Happy Bones: Playing the same shows I’m curating always makes me worried about what people might think my intentions might be. I suppose there’s stress from both sides: performance and promotion, but playing Boneyard Session shows just feels natural. Playing such gigs gives me a similar feeling I get when I’m just playing songs in my bedroom in front of my girlfriend or best friend.  I always get anxious about working with other promoters and sound engineers. On the other hand, I like stepping outside of the comfort zone of Boneyard Sessions. I want to be heard, and the only way that will happen is by forcing my music down everybody’s ears.

Happy Bones EP cover

You shared stage and collaborated with incredible amount of local artists: Alfie Newman (F.F. Idorovski), nth cave, Jesse River Dylan Murray, Ben Dallow, Luke Steele, Joe Norris, Tom Forbes, Sam Clines to name a few. Aren`t you sometimes tempted to form a band on your own?

Happy Bones: I always think about starting a band, I tend to write my songs as drafts that can easily be expanded. Myself and Hector Brazier (nth cave) are in talks but who knows what will happen? I’m used to playing on my own, but I get bored easily. I tend to write a lot and start hating my old songs. During most of my shows you’re very likely to hear a song that’s just been written the day before. Doing that would be harder with a band. I like the freedom I have as a solo performer, but I do miss my band days, I get lonely sometimes (laughs). I have a vision of creating a Woo-town supergroup made up of all the singer-songwriters I love. Big things might happen. Don’t forget about me, I still have a lot of songs in me.

You undergo a mesmerizing transition into a truly iconic performer. Where last year was a shy boy with guitar, now we see a confident Beatnik-esque young man unafraid to treat his skin as a canvas.  You  showcase some incredible inks on your socials and we have to admit, following your metamorphosis is very exciting and intimate experience. Was it a conscious decision to share this growing up process with the audience?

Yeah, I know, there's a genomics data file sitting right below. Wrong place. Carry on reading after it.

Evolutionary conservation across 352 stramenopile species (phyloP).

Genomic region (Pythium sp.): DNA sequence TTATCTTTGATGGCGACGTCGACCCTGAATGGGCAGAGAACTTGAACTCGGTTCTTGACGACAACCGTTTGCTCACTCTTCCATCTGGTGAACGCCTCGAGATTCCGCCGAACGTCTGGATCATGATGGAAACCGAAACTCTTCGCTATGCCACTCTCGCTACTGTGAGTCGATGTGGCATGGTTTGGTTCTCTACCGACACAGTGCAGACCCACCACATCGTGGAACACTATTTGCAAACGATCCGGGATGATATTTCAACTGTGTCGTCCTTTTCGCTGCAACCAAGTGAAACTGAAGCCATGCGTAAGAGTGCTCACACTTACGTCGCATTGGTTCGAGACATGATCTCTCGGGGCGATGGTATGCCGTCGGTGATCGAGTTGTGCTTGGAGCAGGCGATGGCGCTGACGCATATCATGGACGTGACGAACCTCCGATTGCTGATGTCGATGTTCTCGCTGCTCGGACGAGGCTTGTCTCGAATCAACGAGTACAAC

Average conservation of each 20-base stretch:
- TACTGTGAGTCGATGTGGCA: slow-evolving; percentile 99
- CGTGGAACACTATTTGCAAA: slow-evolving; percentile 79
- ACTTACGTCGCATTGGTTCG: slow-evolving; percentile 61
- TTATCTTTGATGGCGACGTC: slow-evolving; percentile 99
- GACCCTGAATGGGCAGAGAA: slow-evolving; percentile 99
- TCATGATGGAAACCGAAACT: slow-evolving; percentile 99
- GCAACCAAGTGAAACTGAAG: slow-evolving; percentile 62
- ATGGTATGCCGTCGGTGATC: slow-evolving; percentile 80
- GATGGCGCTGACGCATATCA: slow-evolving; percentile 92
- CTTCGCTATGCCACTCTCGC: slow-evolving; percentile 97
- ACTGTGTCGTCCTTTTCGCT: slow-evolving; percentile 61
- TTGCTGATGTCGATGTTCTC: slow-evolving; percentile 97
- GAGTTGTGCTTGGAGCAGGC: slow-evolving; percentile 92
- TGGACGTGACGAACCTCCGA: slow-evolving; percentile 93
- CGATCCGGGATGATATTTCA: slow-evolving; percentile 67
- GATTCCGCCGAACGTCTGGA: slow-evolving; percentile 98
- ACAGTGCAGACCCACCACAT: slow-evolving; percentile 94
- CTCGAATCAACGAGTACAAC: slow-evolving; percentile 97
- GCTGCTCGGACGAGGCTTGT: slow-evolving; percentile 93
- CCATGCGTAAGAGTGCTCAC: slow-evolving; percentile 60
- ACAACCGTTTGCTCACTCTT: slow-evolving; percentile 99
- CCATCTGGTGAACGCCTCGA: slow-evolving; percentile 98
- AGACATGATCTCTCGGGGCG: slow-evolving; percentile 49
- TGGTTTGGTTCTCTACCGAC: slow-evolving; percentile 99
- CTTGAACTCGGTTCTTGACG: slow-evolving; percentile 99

Happy Bones: Documenting my life was certainly not intentional. I feel like I have been doing some growing up as a person and as an artist. I still have a lot of bad days and I still shake on stage but it’s what I do and it’s all I think about. I can’t imagine working in an office, so I suppose I might as well give it all I’ve got and see what happens. There’s still a lot I have to learn, and I am learning with every set I play. As for social media, I like pretending that people care about what I do, and social media is an excellent illusion. I like sharing things and being as open and honest as I can. I want to show snippets of songs I’m working on and not worry about my voice slipping out of tune. I try to not worry about what people think of me based on my Instagram or Twitter feed. I don’t want to cultivate an image (the way so many people do) of being someone I’m not. I do really like the fact people are noticing a change. I like creating that intimate feel on stage or outside of it. I like to form connections with people and social media seems to be the way it happens today. A costume or a mask would definitely be more comfortable but what’s the point of pretending? It’s the same way as it is on stage.

Iggy Cuthbert (Happy Bones) performing live at Paradiddles, Worcester March 22